Javier Alecksky Vergara, 41, the youngest of 10 children, was born and bred in Cuautla, Morelos, Mexico. At the age of 25, he moved to Nashville to work for Dell Computers and hated it. After 5 quick months he decided NYC was the place for him.
Javier embodies the grace and kindness of a great yoga teacher as well as the indelible resiliency of somebody who has clearly dealt with and overcome difficult issues. One assumes that life wasn’t always easy for him but you don’t feel that in his classes, which are fun and challenging. He introduces interesting sequencing and poses and with his raspy growl of a voice makes it all very Present. Plus, there’s this gorgeous earnestness and generosity to what he offers. Isn't that what we are all looking for in another human being, not to mention a teacher?
Gina De La Chesnaye: You have an obvious birthmark. Did this affect you growing up? What are your thoughts on this and what would you say to those of us that struggle with how we are perceived by others?
Javier Alecksky: Of course it affected me. Being a teenager was the worst. But then I did six years of therapy and it helped me so much. I got three very risky surgeries and was tired of being in so much pain that I quit my plastic surgery treatment. So I grew up feeling ashamed that I was "different and gay." I wasn't having fun, like the rest of the people I knew and got sick and tired of it.
I wanted to live but live well. Lisa Apatini and many other people like you saw beyond my red birthmark and treated me like another person, and I love it. Michael Hewett and most of my classmates were awesome. In yoga I found no judgments. I found out that it's ok being different. It's ok being a little bit crazy as long as you don't affect someone else, of course. I got over my birthmark and even though sometimes it still affects me, I am trying every day to not let it. Most of the people I know from yoga see the real Javier and love me and respect me and that's great. My point is that no matter who you are or how you look you can do whatever the fuck you want, and be content.
GDLC: What tools were you able to use?
JV: Be aware of everything, first with your mind and body then the things around you. I found myself happy and I am not going back. I want to teach people that. It's not difficult and it is possible. I want to do that through yoga. And I think I am able to do that.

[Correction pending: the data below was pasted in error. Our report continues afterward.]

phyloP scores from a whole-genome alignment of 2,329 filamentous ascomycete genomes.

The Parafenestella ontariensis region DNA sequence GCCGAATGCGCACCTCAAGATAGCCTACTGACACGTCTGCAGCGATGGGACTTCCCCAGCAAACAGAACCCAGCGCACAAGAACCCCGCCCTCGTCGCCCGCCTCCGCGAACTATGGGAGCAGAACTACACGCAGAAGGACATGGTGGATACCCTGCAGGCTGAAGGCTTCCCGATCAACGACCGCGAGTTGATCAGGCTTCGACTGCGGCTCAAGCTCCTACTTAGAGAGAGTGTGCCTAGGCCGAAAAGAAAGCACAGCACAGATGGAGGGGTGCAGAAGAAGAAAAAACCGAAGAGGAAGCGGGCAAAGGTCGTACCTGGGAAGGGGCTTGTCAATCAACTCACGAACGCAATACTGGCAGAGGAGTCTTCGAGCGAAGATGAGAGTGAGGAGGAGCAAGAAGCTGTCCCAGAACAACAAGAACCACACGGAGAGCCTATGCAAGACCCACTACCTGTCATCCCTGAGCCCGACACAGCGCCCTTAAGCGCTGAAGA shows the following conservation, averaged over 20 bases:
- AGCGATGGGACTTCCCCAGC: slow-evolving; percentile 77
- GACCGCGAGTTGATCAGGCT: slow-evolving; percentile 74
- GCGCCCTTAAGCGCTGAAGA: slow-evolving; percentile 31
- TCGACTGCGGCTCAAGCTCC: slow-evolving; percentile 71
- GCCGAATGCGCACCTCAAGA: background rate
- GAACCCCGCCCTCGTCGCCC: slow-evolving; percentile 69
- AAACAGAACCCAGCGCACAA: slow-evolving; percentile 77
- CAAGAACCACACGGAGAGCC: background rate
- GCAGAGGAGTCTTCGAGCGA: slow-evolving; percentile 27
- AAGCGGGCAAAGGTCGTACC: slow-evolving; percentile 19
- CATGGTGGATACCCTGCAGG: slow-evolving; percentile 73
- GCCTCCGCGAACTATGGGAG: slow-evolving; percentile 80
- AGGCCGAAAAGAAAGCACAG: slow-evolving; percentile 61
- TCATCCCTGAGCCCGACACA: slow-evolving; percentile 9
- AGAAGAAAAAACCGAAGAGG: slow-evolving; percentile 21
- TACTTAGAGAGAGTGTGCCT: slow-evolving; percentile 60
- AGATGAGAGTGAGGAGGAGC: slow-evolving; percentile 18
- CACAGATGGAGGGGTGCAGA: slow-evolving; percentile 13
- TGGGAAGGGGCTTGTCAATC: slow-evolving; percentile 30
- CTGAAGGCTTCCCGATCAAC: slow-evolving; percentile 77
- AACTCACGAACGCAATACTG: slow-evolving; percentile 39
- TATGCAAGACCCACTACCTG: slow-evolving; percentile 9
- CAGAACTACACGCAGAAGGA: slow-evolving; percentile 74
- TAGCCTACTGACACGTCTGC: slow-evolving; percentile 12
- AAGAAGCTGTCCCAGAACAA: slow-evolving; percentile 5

GDLC: When did you start practicing yoga?
JV: I was a gymnast when I was a kid and I thought yoga was for babies until I took Michael Hewett’s class. And it kicked my ass. The balancing poses were the most difficult. After that I did Sarva Academy with them. And eventually the Sarva Academy Teacher Training.
GDLC: If you thought yoga was for babies, why take classes?
JV: Because I was totally wrong about yoga. After my first class with Michael Hewitt - he put together very challenging poses that I couldn't do at the beginning - it took me more than one year to get the scorpion pose and hold it without falling. This was a lot longer in yoga than in gymnastics. It is much more difficult.
GDLC: Aside from kicking your ass, what made you stick to it?
JV: I was drinking every day and partying every day. It’s really hard to do yoga with a hangover (he laughs). I started with Lilia and Michael and what they said resonated with me. It kind of purified me. At that time I didn’t know what I wanted. But I knew what I didn’t want and so I stopped doing that and everything was easier for me. I was in a bad relationship...Physically and mentally I felt better doing yoga. I came to see that yoga was what I really wanted and it’s good for me. In many, many ways.
GDLC: What other ways that we don’t normally think of did you discover that yoga is good for you and others?
JV: I realized that most yoga people are harmless and are more aware of everything. They are content and that’s what this world needs right now. It may sound very silly but happy people don't hurt others, they just don't.
GDLC: What style do you like to teach?
JV: Vinyasa. I always like to push people and to do something different every day. I want them to experience the same thing that I experience when I really concentrate. To make them feel that there is a possibility through yoga to be content. Because it is possible. When I get “it” and my mind releases, I feel happy. That’s amazing. I want them to feel that, to be happy.
GDLC: What are your favorite and least favorite poses?
JV: My least favorite are karnapindasana and halasana. I haven’t figured them out. Or, I can’t do them. Yet. My favorite is Warrior 3. Because you work everything there, the whole body.
GDLC: How do you see these poses as being metaphorically relevant to you?
JV: Warrior 3 makes me feel balanced and concentrated and strong. It makes me feel really happy and powerful. Like I’m fucking superman. And when I went from shoulder stand to plow to karnapindasana it used to make me feel fat and I hated it. I felt ashamed that physically there was something wrong with me.
GDLC: Do you have a favorite quote or saying from a teacher that would be helpful to someone experiencing the same thing?
Javier currently teaches “Burnasana” a Jivamukti style community open class at Gallery 151 and an Intermediate/Advanced class at The Three Jewels a community outreach center that specializes in Dharma, Meditation and Yoga.